– Aksarben Village, 1918 S. 67th St.

Watching the crew work at Omaha’s newest ice cream place is part middle school science fair and part Japanese steakhouse acrobatics. To create their Thai rolled ice cream, a viscous glob of semi-liquid ingredients is plopped onto a frozen disc the size of a pizza pan. The mix sets up as it is chopped, kneaded, and otherwise manhandled before being smoothed out into a crepe-thin layer that freezes in a matter of moments. Using a deft hand and what looks to be a broad-bladed drywall knife, the ice cream is then gently scraped off the disc in a way that forms perfectly coiled spirals of Thai yumminess.


– Old Market, 1003 Howard St.

Dolci gets a nod for sheer ingenuity. Check out their fanciful Spaghetti and Sweet Balls sundae, where vanilla soft serve is extruded through a ricer to form a bowl of ice cream noodles. Add a few oatmeal peanut butter meatballs and a marinara of strawberry sauce topped with a grated, white chocolate topping in lieu of Parmesan cheese. Surely one of the Old Market’s funkier concoctions.

Ted & Wally’s

– Old Market, 1120 Jackson St.
– Benson, 6023 Maple St.

With a recipe that includes 20 percent butterfat, Ted & Wally’s, a local pioneer in upscale ice cream, lays claim to being the area’s only “super premium” product as defined by industry standards. And it’s all churned out in century-old White Mountain freezing machines. Both businesses operate out of equally antique, converted filling stations. The original location is an Old Market fixture, and the newer shop in the beard-and-beer borough of Benson has served to expand the reach of one of the city’s favorite brands.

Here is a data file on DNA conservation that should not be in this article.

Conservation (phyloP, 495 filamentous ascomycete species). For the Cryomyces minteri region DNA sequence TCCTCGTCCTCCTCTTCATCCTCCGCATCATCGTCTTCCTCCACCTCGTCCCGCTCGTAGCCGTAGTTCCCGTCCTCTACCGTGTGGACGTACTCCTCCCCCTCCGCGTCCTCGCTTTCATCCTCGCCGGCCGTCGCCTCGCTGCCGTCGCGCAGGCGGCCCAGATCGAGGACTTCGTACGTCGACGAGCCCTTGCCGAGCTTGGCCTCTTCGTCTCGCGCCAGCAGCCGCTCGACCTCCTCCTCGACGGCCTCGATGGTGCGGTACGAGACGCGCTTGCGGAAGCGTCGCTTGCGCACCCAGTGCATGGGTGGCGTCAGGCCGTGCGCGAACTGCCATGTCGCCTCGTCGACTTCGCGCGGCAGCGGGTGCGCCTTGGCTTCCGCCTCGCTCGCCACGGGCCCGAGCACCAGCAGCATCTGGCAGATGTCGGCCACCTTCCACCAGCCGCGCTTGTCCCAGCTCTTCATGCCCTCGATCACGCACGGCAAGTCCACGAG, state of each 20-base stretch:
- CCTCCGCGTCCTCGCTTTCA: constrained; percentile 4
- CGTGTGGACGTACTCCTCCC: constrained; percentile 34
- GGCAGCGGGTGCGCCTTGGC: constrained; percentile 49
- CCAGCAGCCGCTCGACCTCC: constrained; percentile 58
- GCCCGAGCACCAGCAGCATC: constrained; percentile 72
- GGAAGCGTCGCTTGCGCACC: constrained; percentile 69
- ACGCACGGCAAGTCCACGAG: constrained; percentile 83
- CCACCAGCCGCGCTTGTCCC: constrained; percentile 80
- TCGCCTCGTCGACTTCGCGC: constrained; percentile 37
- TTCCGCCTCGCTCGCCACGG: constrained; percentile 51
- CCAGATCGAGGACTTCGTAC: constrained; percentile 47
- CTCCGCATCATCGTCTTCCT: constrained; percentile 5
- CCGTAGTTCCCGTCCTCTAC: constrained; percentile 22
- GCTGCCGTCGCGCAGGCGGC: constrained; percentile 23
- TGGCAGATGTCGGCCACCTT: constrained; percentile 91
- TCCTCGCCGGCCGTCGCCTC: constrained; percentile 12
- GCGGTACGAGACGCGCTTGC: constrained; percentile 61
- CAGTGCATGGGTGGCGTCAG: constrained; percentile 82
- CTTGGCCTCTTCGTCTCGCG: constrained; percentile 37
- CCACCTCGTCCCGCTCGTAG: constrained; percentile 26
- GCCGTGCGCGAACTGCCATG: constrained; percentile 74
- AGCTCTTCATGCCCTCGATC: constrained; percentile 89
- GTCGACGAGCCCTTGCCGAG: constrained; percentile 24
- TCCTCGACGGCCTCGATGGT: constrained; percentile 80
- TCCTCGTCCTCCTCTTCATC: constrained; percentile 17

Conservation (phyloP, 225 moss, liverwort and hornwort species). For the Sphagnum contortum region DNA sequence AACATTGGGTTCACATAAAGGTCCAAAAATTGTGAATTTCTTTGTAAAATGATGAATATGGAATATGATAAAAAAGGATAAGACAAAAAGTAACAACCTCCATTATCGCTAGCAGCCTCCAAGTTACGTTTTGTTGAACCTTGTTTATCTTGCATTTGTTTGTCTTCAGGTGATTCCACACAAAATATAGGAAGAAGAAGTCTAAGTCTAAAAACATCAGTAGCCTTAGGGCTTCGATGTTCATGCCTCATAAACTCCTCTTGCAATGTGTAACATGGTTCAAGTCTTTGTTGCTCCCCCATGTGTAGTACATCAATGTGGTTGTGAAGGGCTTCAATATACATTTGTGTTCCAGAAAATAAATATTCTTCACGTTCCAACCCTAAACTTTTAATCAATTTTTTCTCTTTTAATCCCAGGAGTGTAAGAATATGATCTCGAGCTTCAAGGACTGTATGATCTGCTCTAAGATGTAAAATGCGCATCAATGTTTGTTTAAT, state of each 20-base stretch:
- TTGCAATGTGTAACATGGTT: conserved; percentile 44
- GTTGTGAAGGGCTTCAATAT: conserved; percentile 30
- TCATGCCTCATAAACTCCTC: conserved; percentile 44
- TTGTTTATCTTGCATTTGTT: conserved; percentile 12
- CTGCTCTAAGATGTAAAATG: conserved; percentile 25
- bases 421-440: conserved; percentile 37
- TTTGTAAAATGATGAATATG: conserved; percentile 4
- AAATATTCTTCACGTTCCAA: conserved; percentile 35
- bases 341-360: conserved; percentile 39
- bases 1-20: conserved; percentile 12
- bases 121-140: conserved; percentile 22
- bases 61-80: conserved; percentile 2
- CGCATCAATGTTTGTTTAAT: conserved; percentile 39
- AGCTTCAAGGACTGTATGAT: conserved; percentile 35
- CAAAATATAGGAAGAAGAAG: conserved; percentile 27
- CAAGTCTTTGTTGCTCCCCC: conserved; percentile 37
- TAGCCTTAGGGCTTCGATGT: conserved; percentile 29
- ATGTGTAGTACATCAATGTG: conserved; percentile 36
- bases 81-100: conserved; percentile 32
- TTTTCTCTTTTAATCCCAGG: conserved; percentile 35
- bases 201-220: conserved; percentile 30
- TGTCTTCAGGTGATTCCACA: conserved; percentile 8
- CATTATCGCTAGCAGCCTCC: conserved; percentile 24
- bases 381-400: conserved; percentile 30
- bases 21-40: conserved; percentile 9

Helados Santa Fe

– 4807 S. 24th St.

The only thing more colorful than the annual Cinco de Mayo parade that passes its front door is the collection of popsicles in the huge freezer case that welcomes you to Helados Santa Fe in the heart of South Omaha. In an array of hues straight out of Andy Warhol’s color palette from his Marilyn Monroe series, you’ll find such ice cream curiosities as cheese, Mexican bread, and avocado. And ice cream infused with hot chili peppers? Yeah, it’s a thing.

Coneflower Creamery

– Blackstone District, 3921 Farnam St.

The “Farm to Cone” tagline says it all at the shop in the resurgent, hot-hot-hot Blackstone District. Using a network of local partners from fruit and vegetable growers to dairies, coffee roasters, and locally made root beer—even the sprinkles are made in-house—Coneflower Creamery is committed to supporting local producers while delivering only the freshest of ingredients in a menu that changes with the growing seasons. A chef-driven philosophy is behind the quest for flavors not normally associated with ice cream. Basil? Saffron? Ginger? Turmeric? Yes, please!

Additional Metro Area Shops

– Dairy Chef  (3223 N. 204th St., Elkhorn)
– Dairy Twist  (2211 Lincoln Road, Bellevue)
– 80’s Snack Shack  (4733 Giles Road, Bellevue)
– Tastee Treet  (13996 Wabash Ave., Council Bluffs)
– Christy Creme  (2853 N. Broadway, Council Bluffs)
– Doozies  (321 Comanche St., Council Bluffs)

Have we neglected any local ice cream shops? Let us know on social media at @omahamagazine. 

This article was printed in the July/August 2018 edition of Omaha Magazine.

Lights Up!

June 23, 2015 by
Photography by Bill Sitzmann

This article was printed in the May/June 2015 edition of Omaha Magazine.

Fonda…Brando…McGuire. The roster of famous actors who have graced the stage at the Omaha Community Playhouse during its 90-year run reads like a Hollywood Who’s Who.

But for Playhouse board president Tim Schmad, it’s the unsung heroes—volunteers who have never been in the theater’s spotlight—that have built OCP into “the New York Yankees of community theater.”

“The word ‘community’ is in our name for a reason,” Schmad says. “This is about the ushers, the set builders, makeup artists, actors, corporate sponsors, our great audiences, the 98% of the people who make live theater happen here are volunteers.

“Above everything else, we are a community theater.”

There’s Florence Young, who performed in the Playhouse’s first production in 1924, and was still selling memberships well into her ‘90s. Elaine Jabenis was active at the theater for over 50 years and was 80 when she retired.